According to Jasieniuk, ” landscape plantings are probable sources of invasive populations…  Our results strongly suggest that …. landscape planting has contributed to the range expansion of invasive C. selloana in California.”

Further, results suggest that even as we spend millions of dollars eradicating wild growing populations of pampas, landscape plantings continue to “replenish” the wild populations. Therefore, Jasieniuk writes, “management efforts that target secondary releases by eradicating landscape plantings may be highly effective in controlling existing invasive populations as well as preventing further invasive spread.

In other words, to eliminate invasive pampas from both native habitats and cultivated areas, we need to stop planting all varieties of the pampas, Cortaderia selloana in our gardens.

Beautiful but dangerous.  Sounds like the beginning of a good novel.  If only it were fantasy rather than reality….

Inspired by Flowers

Friday, October 2nd, 2009

One of my greatest honors is to have my work inspire others.  When students email me with stories and photos of their water-wise gardens inspired by one of my classes, for example, I am thrilled.

CAGGcoverMDP:MO cover final

Imagine my delight, then, to discover that my book, California Gardener’s Guide vII inspired a gorgeous mosaic mural!

A few months back, public artist Christie Beniston invited me to the dedication of her tile mural as it was unveiled in its permanent home at the main entrance to  Flower Hill Mall in Del Mar, California.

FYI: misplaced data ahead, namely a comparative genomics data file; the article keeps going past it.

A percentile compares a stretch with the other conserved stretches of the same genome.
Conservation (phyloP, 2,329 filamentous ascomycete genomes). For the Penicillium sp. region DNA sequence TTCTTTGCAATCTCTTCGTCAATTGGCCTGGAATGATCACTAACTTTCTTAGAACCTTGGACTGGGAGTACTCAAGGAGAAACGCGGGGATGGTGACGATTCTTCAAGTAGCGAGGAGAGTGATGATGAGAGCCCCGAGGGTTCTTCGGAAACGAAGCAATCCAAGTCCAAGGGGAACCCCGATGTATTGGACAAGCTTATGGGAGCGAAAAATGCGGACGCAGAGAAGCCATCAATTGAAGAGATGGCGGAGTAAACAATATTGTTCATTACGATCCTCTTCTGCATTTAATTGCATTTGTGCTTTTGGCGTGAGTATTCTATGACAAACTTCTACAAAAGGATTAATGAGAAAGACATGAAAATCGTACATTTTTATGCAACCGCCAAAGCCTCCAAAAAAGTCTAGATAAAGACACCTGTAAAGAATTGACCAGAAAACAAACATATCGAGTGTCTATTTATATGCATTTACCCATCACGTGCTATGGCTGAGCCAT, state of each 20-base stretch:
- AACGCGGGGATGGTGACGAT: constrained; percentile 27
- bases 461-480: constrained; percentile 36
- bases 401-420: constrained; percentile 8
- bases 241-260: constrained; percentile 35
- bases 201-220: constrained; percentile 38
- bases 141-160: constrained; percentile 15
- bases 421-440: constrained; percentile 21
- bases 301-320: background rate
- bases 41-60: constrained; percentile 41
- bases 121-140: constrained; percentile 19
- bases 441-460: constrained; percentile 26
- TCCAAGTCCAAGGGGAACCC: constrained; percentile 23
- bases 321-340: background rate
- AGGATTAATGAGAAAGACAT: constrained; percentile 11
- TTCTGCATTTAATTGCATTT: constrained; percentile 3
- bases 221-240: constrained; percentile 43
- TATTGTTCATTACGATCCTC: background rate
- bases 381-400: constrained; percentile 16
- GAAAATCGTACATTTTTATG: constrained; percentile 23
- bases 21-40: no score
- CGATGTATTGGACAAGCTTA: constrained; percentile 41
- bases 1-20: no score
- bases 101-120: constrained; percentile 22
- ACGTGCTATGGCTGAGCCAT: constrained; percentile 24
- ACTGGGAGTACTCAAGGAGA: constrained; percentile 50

The images in Christie Beniston's mosaic mural are based on photos from California Gardener's Guide vII

The images in Christie Beniston's mosaic mural are based on photos from California Gardener's Guide vII

Christie’s 5′ x 9′ mural features oversized flowers and critters in fantastic colors.  She designed it and assembled it with the assistance, she tells me, of many hands “The mural was created by members of the community” she says, “under (my) design for ‘Arts in Bloom 2009‘ sponsored by the Solana Beach Art Association and Flower Hill Mall.”

Book Works, one of our finest local independent bookstores, invited me to speak at the event, but for some reason, I didn’t get a chance to see the mural that day.

Later, Christie told me that she’d used my book as a reference guide for the flowers.  “The flowers pictured are meant to represent verbena, cape mallow,  California fuschia, matilija poppy, penstemon, and marigold” she explained, “I took some artistic liberties along the way but your book was the guide, it is a beautiful resource.”

How thrilling!

The mural is both colorful and whimsical

The mural is both colorful and whimsical

I asked Christie how the piece came together.  She said, “Teen Korps volunteers helped supervise and break tiles.  I painted a cartoon outline on the cement substrate to help guide the placement of the broken tiles. We used commercial tile and some handmade tiles from my studio.  The tiles went on with thinset.  I then grouted (with some help from friends!) and the sign company that works with Flower Hill (Mall) donated the frame and helped with the permanent installation.”

Several months back, I had seen the mural in-progress when I visited   the Center for a Healthy Lifestyle at Solana Beach Boys and Girls Club.  Our mutual friend, garden designer Katie Pelisek, who runs the center,  had generously allowed Christie to use her facility to assemble the mural.